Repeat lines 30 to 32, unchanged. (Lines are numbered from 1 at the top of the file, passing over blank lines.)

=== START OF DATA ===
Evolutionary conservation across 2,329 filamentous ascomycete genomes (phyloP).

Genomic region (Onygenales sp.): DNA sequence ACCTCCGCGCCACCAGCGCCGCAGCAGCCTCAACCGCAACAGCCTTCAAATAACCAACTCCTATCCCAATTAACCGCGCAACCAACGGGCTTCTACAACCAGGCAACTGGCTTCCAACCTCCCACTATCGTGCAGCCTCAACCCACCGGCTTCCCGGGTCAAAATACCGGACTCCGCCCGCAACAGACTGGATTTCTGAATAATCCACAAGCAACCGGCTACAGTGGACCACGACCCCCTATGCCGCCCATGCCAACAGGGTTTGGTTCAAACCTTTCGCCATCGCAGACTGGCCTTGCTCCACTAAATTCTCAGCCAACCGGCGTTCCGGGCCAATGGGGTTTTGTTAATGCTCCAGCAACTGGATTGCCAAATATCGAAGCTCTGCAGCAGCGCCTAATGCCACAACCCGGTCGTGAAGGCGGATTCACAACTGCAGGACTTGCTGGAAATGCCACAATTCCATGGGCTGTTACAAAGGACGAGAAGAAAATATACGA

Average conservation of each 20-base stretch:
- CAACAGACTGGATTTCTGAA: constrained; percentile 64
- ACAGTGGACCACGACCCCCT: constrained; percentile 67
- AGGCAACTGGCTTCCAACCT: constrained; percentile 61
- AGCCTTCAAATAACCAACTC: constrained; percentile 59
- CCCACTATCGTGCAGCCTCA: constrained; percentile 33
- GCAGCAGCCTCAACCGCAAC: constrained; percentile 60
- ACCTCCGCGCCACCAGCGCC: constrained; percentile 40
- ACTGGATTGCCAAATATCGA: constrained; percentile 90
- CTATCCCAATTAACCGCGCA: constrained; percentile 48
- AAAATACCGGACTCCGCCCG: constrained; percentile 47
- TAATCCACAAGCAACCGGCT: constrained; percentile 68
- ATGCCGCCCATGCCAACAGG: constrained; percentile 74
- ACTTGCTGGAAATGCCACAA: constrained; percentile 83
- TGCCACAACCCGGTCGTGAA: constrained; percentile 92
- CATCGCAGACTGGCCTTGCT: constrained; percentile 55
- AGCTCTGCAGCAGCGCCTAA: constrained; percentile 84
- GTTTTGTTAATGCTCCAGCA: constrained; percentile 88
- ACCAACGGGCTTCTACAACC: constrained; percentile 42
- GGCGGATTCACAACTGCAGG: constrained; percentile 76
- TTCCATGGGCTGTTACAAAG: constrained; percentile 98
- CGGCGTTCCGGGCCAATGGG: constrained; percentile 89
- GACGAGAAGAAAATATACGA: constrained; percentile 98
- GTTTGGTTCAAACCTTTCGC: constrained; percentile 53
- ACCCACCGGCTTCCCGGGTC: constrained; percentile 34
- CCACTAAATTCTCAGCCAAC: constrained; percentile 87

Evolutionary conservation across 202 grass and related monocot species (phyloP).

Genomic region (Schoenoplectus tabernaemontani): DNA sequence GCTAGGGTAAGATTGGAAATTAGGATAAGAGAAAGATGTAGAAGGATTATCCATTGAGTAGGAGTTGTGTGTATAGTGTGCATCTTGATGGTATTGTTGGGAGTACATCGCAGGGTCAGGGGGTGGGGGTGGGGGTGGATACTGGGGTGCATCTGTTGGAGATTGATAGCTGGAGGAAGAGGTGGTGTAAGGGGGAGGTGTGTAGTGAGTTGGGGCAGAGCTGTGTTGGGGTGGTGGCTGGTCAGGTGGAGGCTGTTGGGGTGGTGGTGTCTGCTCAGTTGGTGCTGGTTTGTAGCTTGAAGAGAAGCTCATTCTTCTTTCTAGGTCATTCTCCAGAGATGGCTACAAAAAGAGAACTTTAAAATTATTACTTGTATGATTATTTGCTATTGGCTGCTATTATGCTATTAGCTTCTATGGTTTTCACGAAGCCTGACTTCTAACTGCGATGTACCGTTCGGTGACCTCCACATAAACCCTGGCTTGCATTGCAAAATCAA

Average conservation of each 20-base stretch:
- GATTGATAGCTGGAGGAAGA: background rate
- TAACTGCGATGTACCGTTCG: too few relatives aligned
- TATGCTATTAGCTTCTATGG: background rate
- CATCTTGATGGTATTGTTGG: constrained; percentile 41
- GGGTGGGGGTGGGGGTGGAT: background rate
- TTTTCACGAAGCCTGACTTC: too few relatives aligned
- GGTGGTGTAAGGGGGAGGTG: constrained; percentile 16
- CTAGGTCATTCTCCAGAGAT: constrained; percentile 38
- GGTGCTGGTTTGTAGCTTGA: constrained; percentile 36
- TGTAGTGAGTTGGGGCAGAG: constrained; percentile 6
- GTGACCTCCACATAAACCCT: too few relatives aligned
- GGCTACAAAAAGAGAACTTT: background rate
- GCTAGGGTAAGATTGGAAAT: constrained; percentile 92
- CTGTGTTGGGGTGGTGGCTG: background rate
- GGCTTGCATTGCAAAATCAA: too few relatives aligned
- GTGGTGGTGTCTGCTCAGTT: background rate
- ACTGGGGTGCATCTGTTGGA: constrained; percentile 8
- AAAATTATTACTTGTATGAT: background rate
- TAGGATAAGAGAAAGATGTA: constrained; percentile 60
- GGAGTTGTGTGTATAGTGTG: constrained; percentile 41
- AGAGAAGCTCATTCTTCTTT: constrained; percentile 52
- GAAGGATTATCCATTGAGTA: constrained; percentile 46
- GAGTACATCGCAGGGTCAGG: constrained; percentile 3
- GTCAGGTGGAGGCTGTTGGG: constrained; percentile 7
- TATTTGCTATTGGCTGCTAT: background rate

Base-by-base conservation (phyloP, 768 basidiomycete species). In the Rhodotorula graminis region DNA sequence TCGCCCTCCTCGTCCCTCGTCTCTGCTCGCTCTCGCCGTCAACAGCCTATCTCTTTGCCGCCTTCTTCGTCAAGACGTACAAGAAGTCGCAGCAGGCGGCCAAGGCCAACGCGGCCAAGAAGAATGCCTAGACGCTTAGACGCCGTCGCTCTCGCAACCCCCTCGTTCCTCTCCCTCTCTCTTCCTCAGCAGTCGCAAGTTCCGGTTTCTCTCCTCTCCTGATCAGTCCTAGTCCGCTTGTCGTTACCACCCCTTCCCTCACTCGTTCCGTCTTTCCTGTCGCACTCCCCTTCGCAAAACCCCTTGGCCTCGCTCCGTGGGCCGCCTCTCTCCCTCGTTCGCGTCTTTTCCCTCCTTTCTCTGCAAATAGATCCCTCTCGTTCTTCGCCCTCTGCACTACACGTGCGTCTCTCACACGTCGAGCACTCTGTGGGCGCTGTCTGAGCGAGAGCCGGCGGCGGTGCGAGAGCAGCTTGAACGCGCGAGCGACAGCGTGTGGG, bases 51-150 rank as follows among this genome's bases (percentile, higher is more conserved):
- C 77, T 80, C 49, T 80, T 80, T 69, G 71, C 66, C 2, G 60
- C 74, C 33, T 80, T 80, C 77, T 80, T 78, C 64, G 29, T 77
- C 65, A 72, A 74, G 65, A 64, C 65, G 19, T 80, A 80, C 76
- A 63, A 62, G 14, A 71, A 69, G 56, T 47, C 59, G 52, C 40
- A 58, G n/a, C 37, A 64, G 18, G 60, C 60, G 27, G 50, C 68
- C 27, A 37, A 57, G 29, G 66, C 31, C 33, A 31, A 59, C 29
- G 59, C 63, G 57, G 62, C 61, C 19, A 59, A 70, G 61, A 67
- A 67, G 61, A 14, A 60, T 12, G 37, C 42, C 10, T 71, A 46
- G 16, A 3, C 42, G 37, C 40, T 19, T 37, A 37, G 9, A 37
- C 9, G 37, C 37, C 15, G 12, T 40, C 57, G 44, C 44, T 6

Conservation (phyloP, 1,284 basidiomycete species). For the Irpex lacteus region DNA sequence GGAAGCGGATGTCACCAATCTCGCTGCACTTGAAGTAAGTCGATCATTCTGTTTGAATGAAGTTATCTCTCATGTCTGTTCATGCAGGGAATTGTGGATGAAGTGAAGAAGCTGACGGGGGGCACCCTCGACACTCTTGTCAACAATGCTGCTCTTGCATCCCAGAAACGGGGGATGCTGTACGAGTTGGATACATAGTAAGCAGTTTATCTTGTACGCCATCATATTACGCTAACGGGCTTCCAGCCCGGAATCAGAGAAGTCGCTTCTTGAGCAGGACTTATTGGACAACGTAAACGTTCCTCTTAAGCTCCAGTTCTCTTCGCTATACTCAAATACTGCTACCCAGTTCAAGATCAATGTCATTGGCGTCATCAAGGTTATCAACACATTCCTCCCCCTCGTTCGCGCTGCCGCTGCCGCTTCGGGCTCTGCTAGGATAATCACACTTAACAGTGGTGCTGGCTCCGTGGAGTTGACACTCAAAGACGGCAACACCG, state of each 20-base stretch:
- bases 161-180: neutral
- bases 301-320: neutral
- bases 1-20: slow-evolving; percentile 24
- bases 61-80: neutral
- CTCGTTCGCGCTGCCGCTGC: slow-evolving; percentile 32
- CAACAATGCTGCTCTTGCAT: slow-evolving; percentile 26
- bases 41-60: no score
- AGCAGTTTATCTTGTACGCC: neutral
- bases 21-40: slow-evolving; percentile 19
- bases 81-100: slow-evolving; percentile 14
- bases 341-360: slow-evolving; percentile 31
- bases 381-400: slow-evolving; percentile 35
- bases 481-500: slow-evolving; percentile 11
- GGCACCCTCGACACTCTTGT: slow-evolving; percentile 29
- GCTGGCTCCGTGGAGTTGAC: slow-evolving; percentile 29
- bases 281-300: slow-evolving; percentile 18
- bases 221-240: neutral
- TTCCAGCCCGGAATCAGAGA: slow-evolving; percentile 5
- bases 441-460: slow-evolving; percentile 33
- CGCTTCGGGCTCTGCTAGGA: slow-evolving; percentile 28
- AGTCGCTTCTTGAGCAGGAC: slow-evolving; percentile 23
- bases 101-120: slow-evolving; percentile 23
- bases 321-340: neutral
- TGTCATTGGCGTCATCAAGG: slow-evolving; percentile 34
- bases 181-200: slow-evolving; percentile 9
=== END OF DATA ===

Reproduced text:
Genomic region (Schoenoplectus tabernaemontani): DNA sequence GCTAGGGTAAGATTGGAAATTAGGATAAGAGAAAGATGTAGAAGGATTATCCATTGAGTAGGAGTTGTGTGTATAGTGTGCATCTTGATGGTATTGTTGGGAGTACATCGCAGGGTCAGGGGGTGGGGGTGGGGGTGGATACTGGGGTGCATCTGTTGGAGATTGATAGCTGGAGGAAGAGGTGGTGTAAGGGGGAGGTGTGTAGTGAGTTGGGGCAGAGCTGTGTTGGGGTGGTGGCTGGTCAGGTGGAGGCTGTTGGGGTGGTGGTGTCTGCTCAGTTGGTGCTGGTTTGTAGCTTGAAGAGAAGCTCATTCTTCTTTCTAGGTCATTCTCCAGAGATGGCTACAAAAAGAGAACTTTAAAATTATTACTTGTATGATTATTTGCTATTGGCTGCTATTATGCTATTAGCTTCTATGGTTTTCACGAAGCCTGACTTCTAACTGCGATGTACCGTTCGGTGACCTCCACATAAACCCTGGCTTGCATTGCAAAATCAA

Average conservation of each 20-base stretch:
- GATTGATAGCTGGAGGAAGA: background rate